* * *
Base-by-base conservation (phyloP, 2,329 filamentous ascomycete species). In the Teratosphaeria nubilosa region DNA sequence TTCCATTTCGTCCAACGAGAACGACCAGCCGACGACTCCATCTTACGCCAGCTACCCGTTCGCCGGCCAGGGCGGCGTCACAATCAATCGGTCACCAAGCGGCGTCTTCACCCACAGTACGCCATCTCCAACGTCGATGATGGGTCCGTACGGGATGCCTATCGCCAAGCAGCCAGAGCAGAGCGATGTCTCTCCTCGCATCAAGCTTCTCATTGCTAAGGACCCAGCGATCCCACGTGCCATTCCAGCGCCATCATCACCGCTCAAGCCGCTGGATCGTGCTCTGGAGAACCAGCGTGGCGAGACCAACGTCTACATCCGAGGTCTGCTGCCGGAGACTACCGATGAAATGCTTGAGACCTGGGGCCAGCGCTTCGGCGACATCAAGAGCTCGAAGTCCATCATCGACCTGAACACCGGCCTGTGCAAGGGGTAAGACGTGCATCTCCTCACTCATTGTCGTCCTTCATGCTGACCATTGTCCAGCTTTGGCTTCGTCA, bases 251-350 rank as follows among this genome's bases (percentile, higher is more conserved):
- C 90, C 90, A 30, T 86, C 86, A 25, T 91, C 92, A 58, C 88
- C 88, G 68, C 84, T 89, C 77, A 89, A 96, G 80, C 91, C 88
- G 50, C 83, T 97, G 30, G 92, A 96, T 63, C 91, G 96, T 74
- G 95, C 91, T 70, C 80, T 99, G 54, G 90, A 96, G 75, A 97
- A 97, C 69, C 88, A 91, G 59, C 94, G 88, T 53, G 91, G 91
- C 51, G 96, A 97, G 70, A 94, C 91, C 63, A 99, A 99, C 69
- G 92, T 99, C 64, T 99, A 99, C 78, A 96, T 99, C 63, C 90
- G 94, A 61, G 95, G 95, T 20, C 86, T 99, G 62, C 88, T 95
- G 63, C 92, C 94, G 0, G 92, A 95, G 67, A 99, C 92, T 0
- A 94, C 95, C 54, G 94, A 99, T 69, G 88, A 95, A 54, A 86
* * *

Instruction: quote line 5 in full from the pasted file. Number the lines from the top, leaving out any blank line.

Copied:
- G 95, C 91, T 70, C 80, T 99, G 54, G 90, A 96, G 75, A 97